Daniel splinters into “Man with an Egg Tart,” a Braque that Braque never painted. He’s all shards of black, gray, and brown flecked with grains of yellow. This piece of the skunkworks, however, resolves into something that no longer looks like an obscene display of Syncretic Cubism.
The multiple perspectives merge into one. Pipes straighten and meet at right angles. She spins along three axes inside the sphere. Her hands and feet work their way up, down, and around the hard, cold sphere for support. Dense knots explode, laying bare their pipes and gates. The labyrinth is now a regular matrix. Pulses of data bulge from one pipe to another as they sweep in waves from one side of the matrix to the other.
The waves propagate faster than she expects. Just in front of her, waves crash into each other. That’s bad. If the actual arrangement of pipes, gates, and reservoirs didn’t match what they meant to build, though, it wouldn’t look like a matrix through the sphere.
The skunkworks match the blueprint in construction. They don’t match the blueprint in function, though.
“Fuck me.” She slams a foot against the sphere. It shatters with a chord from the off-stage chorus. “The valves are fine. The skunkworks is fine.”
She falls face up onto the mesh and thinks horrible things about Chris. Her backpack bounces above her then lands on her stomach.
Daniel looms over her, his hands behind his back. He smells like soy and ginger. An amused expression sits on his face.
“Egg tart?” He crouches, then places the pastry on the backpack.
“I don’t need to study the equivalence report.” She pushes herself up by her elbows. “I trust your analysis.”
“I meant to eat. It’s a functional mismatch but still edible.” He nudges the backpack toward her head. “You haven’t had dinner yet, right? You’ll feel better with something in your stomach. Personally, I think that’s just a story my boyfriend tells me, but maybe eating really does clear the mind.”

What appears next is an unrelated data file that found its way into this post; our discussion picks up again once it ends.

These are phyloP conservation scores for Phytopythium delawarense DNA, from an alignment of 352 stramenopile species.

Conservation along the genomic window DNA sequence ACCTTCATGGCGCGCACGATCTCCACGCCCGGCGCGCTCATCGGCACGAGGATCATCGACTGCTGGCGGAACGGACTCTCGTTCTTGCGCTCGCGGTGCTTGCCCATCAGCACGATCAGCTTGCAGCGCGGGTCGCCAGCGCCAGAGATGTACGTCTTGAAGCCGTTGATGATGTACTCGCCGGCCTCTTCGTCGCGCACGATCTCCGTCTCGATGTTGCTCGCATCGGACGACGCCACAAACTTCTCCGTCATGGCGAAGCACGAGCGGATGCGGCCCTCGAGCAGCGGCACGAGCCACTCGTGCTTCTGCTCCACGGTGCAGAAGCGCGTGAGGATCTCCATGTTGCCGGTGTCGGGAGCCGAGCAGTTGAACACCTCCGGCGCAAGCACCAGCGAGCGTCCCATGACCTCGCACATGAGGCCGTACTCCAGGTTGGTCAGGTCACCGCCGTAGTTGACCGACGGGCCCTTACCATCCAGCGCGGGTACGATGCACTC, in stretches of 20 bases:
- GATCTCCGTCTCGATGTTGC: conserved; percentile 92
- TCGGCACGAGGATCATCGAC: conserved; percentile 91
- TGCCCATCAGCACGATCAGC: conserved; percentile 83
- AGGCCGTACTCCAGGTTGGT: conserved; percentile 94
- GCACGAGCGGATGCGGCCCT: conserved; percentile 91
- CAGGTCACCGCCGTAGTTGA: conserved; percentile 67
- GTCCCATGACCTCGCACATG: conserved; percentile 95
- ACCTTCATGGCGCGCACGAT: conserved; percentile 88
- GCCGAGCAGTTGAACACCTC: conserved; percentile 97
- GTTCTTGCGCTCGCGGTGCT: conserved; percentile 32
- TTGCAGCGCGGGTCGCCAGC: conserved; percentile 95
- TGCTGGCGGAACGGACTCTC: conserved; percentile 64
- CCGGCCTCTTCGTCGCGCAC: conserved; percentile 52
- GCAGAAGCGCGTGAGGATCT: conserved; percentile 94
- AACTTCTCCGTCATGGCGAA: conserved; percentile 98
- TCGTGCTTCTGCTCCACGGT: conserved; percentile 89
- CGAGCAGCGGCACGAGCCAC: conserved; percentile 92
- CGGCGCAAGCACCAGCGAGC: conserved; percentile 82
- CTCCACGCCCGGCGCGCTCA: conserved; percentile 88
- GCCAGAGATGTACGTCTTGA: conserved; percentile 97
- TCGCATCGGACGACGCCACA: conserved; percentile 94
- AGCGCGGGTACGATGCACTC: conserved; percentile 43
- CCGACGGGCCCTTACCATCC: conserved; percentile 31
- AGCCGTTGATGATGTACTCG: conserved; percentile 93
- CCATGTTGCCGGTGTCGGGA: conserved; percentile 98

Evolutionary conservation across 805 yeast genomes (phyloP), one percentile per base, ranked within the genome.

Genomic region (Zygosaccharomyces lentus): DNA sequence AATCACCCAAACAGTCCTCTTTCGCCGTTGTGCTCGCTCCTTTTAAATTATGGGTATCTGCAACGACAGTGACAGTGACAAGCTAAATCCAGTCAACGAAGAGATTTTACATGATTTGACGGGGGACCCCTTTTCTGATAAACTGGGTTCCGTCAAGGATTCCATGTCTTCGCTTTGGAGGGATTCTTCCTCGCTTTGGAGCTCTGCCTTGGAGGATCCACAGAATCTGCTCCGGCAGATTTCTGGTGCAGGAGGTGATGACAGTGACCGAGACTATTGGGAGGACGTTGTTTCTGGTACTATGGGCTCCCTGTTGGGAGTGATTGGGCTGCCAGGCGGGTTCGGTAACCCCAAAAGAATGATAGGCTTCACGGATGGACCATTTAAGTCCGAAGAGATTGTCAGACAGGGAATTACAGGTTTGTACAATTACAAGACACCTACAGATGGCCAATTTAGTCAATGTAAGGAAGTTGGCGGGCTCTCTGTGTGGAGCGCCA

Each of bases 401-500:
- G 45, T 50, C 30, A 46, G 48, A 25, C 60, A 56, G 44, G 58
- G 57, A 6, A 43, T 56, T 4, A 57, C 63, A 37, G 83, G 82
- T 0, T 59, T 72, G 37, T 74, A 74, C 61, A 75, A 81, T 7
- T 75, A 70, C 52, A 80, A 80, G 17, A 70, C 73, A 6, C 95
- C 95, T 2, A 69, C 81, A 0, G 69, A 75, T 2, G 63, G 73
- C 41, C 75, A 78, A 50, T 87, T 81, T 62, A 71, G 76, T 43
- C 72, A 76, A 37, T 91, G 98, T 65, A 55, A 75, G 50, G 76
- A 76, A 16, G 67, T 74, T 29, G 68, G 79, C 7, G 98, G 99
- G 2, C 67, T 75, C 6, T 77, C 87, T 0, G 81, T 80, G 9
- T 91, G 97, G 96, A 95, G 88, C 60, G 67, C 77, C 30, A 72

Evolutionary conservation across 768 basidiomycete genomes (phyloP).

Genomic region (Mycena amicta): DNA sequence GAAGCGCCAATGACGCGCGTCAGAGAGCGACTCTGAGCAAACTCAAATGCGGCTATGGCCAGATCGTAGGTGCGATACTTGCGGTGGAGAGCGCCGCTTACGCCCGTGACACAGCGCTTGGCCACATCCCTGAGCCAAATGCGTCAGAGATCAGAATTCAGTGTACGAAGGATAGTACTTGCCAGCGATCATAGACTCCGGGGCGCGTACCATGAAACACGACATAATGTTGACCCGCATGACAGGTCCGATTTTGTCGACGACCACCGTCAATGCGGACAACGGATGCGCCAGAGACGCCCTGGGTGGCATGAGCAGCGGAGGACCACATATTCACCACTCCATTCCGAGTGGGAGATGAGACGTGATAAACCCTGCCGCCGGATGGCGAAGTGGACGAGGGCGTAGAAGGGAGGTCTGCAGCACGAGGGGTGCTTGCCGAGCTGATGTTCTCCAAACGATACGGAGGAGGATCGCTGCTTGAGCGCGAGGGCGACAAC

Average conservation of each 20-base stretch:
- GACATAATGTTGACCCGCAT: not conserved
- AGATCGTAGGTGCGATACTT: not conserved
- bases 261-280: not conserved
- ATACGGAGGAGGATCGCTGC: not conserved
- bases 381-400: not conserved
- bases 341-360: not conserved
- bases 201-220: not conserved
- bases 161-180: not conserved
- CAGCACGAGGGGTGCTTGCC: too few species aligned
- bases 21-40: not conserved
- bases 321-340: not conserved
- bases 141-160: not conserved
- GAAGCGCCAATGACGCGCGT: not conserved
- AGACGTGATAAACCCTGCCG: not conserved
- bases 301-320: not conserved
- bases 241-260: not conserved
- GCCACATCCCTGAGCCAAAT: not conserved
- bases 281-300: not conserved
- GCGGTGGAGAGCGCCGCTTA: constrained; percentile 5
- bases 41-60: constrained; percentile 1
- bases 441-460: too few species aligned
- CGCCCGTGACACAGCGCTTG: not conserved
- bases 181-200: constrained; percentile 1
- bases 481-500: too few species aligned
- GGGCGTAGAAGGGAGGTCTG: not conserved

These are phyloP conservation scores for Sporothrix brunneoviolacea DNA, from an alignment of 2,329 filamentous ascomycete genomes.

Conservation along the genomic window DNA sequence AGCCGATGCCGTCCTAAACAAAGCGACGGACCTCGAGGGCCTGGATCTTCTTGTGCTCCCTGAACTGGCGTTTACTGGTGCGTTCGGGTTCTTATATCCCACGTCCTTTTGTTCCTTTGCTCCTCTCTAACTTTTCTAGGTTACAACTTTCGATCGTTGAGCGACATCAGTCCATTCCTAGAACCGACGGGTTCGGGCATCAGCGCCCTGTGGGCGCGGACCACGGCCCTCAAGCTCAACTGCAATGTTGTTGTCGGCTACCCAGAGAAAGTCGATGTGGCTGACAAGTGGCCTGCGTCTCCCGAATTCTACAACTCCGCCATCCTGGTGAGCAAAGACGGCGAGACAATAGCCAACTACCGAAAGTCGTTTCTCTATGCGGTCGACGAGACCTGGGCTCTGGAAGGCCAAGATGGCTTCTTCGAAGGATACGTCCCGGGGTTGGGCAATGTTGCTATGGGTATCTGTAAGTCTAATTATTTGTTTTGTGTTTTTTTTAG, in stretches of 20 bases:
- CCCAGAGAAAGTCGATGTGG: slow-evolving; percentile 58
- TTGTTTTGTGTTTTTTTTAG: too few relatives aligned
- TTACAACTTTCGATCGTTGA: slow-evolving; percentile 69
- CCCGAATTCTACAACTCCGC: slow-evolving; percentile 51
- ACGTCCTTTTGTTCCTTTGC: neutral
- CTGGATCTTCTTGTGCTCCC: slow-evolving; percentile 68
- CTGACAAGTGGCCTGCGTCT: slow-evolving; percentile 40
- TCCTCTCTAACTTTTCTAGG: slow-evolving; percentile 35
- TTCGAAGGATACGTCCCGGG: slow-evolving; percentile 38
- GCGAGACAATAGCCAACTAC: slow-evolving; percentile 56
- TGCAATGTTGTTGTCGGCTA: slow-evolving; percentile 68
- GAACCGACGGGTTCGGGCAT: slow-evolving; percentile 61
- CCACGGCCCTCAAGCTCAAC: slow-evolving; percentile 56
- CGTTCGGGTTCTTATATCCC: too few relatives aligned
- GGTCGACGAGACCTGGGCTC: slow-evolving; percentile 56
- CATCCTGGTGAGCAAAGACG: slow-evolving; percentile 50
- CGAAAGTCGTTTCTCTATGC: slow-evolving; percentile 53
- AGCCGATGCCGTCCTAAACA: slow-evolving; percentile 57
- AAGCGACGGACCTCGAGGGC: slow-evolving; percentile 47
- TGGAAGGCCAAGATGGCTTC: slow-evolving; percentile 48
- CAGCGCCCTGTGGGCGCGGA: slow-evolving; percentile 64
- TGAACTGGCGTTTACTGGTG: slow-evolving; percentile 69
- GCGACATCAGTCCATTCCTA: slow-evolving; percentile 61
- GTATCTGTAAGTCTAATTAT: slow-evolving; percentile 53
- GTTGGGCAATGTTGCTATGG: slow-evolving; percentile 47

She sits up. The backpack and egg tart slide to her lap. “Don’t you want your mind cleared?”
“Nyah. I don’t believe in emotions.” A grin lights his face. “I had a protein shake and a banana before I showed up.”
“I already know what’s wrong.” She takes a bite of the egg tart. It tastes sweet, sour, and . . . gamey. “Turkey and cranberries?”
“Hey, I said the report was a mismatch. I do what I can.” Daniel rolls his eyes. “So what’s wrong, cuz?”
“This universe.” She finishes the egg tart. It’s not bad if you know what’s coming. “It’s like someone secretly added lots of helium to the air and now we all squeak. The skunkworks wasn’t designed for pipes this slick. The properties of this universe can’t have changed much. Most of the skunkworks still works right but a few paths are now too fast.”
“Which is why we’re seeing functional failures even though what was built matches what was designed then functionally verified.” Daniel nods. “What next?”
“Check whether the skunkworks one universe out is working properly so I know where to make the fix.”